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Connecting Domestic Violence and Mass Shootings: Orlando gunman’s history of DV

Interview with Soraya Chemaly discussing DV and Mass Shooting, June 14, 2016

In what has become the worst mass shooting in modern U.S. history, Omar Mateen shot dead 49 people last Sunday morning. Moments before, these individuals had been dancing in celebration of Gay Pride Month and Latin Night at a historic nightclub in Orlando, Florida.

My stomach sank as I heard the horrific news, and a predictable question flashed in my mind: could we have stopped him earlier? News outlets reported that Mateen had no previous record of hate crimes. But that depends on how you define a hate crime, according to journalist Soraya Chemaly. Mateen had a history of beating, controlling, and abusing his then wife.

In her most recent article for Rolling Stone Magazine titled “In Orlando, as Usual, Domestic Violence Was Ignored Red Flag,” Chemaly lays out the connections between domestic violence and mass shootings. Between 2009 and 2012, 40% of mass shootings started with the shooter targeting his girlfriend, wife, or ex-wife.[2] Last year alone, nearly one-third of mass shooting deaths were related in some way to domestic violence.[3]

Years earlier Omar Mateen’s then wife Sitora Yusifiy stood on the frontlines of his violence. In a news conference following Sunday’s mass shooting, Yusifiy described how Mateen brutally beat her and held her hostage until her family came to take her away. As many of us have long known (and come to know in unfortunate ways), the division between public and private violence is a false one.

Chemaly writes:

“Intimate partner violence and the toxic masculinity that fuels it are the canaries in the coal mine for understanding public terror, and yet this connection continues largely to be ignored, to everyone’s endangerment. It is essential to understand religious extremism (of all stripes), racism, homophobia, mental illness and gun use, but all of these factors are on ugly quotidian display in one place before all others: at home. If experts in countering violent extremism are looking for an obvious precursor to public massacres, this is where they should focus their attentions.”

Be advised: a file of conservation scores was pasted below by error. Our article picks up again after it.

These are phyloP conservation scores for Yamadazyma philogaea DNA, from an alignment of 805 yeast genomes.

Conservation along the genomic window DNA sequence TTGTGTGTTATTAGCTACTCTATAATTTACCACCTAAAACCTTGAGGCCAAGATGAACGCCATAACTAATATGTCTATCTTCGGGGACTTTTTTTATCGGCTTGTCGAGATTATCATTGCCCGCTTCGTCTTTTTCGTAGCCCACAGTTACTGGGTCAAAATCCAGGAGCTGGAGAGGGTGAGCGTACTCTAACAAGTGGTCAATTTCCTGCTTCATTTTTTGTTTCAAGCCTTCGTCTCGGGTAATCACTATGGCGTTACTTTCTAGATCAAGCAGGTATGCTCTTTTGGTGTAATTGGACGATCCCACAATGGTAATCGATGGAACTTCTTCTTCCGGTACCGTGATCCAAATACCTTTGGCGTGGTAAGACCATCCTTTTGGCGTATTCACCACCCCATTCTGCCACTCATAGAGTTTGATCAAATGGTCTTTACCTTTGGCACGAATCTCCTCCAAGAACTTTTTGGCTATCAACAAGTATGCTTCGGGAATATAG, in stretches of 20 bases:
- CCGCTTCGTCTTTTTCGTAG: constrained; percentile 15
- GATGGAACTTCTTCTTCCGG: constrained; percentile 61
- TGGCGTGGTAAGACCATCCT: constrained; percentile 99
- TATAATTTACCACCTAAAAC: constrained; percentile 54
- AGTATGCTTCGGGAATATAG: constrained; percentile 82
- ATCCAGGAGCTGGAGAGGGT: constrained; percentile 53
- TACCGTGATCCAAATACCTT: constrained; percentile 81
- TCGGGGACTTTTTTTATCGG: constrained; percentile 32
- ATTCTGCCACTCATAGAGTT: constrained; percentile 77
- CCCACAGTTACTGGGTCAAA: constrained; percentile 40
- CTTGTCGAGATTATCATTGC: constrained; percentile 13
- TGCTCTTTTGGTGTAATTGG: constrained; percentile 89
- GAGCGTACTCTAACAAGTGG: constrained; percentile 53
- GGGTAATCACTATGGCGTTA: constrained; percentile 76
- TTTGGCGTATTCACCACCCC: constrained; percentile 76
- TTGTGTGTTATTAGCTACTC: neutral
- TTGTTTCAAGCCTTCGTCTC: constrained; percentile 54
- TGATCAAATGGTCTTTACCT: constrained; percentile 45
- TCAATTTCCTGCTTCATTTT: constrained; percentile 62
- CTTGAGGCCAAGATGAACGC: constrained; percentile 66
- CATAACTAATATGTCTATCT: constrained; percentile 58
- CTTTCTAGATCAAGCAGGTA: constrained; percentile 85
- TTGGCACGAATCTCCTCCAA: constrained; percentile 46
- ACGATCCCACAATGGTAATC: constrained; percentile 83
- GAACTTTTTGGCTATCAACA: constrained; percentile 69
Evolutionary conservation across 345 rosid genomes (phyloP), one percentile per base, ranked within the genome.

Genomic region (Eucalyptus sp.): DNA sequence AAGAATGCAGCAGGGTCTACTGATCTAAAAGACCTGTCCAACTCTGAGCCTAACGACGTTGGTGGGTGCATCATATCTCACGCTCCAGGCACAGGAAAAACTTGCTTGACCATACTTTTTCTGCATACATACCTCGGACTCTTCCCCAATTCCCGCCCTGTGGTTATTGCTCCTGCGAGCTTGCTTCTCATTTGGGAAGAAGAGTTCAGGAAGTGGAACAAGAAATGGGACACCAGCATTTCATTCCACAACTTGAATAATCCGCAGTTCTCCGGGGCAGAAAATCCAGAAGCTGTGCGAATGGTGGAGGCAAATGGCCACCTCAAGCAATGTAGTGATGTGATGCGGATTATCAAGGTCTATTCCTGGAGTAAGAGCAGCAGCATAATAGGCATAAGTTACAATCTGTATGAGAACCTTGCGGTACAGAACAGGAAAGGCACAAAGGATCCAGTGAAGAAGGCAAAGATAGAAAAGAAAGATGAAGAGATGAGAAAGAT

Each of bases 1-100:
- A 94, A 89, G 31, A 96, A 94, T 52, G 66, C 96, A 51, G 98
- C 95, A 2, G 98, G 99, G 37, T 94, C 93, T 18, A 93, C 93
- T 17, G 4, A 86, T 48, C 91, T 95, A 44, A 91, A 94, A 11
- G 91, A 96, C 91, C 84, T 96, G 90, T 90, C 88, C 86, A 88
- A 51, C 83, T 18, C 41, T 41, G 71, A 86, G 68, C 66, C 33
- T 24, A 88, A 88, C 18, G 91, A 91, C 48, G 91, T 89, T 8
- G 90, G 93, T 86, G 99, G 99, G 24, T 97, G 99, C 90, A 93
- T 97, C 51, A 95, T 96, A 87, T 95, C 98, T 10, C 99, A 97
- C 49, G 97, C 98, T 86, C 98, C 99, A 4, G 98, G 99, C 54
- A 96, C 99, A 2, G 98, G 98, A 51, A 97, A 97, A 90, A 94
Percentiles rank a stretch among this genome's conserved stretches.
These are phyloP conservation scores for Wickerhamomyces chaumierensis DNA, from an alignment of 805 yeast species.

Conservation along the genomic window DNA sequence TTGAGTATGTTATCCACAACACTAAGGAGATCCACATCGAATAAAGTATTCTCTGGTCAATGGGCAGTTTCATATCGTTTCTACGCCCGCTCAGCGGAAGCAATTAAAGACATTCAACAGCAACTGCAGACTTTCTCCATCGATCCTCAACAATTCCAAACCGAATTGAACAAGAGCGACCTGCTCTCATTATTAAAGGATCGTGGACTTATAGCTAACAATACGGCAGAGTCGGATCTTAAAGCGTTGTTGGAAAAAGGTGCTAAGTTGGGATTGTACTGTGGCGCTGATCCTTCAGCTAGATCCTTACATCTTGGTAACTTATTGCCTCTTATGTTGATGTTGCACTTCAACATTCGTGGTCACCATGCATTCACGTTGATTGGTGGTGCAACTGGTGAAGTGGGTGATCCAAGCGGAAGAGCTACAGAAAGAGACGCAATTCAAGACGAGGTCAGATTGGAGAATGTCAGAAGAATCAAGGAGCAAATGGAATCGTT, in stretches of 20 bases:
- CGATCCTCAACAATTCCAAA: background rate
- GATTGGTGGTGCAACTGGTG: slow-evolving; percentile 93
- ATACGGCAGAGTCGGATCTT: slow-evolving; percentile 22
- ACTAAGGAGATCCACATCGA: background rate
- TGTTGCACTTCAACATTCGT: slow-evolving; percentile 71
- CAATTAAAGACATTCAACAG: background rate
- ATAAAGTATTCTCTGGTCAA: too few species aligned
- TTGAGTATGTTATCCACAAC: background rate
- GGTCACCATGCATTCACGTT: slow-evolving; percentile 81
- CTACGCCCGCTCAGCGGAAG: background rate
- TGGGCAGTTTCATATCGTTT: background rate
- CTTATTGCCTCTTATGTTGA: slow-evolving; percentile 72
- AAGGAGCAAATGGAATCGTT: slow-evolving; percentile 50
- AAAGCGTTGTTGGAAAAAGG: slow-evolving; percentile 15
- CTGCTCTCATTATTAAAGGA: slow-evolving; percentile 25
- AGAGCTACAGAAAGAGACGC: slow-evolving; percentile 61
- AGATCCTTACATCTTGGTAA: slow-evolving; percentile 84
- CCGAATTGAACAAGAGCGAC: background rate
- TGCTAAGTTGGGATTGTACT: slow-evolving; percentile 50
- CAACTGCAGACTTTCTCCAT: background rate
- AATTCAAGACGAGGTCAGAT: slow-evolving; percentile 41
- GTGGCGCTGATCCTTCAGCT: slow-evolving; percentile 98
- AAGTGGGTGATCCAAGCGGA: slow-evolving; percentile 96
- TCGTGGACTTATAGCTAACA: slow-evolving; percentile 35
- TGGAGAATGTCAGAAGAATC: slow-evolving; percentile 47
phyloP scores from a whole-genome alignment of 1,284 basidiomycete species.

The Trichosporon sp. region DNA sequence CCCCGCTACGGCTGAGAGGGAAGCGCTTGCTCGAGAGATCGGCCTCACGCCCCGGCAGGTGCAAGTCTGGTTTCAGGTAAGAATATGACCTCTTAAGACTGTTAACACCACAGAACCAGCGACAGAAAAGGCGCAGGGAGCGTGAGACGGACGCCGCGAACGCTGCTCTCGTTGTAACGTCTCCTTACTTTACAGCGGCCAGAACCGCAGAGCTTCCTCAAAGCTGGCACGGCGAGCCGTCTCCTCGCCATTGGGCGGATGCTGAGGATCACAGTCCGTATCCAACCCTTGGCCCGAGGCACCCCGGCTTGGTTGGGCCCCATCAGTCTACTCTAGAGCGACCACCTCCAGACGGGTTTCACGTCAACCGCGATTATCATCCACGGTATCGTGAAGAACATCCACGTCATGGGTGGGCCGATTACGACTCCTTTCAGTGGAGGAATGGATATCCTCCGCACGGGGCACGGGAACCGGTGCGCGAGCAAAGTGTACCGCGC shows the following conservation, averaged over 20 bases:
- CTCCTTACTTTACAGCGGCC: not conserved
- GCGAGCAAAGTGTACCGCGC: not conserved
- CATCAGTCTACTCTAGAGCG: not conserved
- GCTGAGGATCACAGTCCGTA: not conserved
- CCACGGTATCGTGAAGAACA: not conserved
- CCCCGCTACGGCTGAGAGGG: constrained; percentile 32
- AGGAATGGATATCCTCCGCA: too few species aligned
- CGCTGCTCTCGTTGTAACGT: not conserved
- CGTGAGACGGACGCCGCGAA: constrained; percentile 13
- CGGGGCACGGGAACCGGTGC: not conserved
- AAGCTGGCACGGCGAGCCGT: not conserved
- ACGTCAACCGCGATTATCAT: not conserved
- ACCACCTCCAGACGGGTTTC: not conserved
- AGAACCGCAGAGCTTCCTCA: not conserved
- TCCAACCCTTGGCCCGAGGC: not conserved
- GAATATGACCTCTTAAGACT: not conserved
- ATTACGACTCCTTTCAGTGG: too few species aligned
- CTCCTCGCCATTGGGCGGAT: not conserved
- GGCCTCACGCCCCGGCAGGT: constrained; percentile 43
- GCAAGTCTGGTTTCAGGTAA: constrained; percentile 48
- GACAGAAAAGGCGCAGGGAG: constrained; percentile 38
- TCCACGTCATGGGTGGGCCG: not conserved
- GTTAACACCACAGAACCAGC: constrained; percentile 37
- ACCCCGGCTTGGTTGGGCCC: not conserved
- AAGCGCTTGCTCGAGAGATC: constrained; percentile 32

The idea of domestic violence as a private affair that should be dealt with quietly, without social or institutional support, remains a dangerous but entrenched idea in many of our communities. Women Aware encourages anyone experiencing domestic violence to reach out for support. As Chemaly concludes:

“It does not take intensive analysis or complicated transnational databases to conclude that men who feel entitled to act violently, with impunity, against those they care for will, in all probability, feel greater entitlement to act violently toward those they hate or are scared of.The sooner we start recognizing this fact, the safer not just women, but all of us, will become.”

Signing off in hope and peace,

Katie Orlemanski, Women Aware Staff

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Candlelight Vigil

OCTOBER 6TH, 2016 | 7:00- 8:00 PM

Join us in honor of all those who have been impacted by domestic violence. Women Aware will host our Annual Candlelight Vigil for Domestic Violence Awareness on October 6th, 2016 at Monument Square Park in downtown New Brunswick.

[2] Source: White House Press Release, “Grants on Domestic Violence” , Mar 13, 2013 https://www.whitehouse.gov/the-press-office/2013/03/13/vice-president-biden-and-attorney-general-holder-announce-grants-help-re

[3] SHARON LAFRANIERE, DANIELA PORAT and AGUSTIN ARMENDARIZ “A Drumbeat of Multiple Shootings, But America isn’t Listening” May 16, 2016. http://www.nytimes.com/2016/05/23/us/americas-overlooked-gun-violence.html?hp&action=click&pgtype=Homepage&clickSource=story-heading&module=photo-spot-region&region=top-news&WT.nav=top-news&_r=0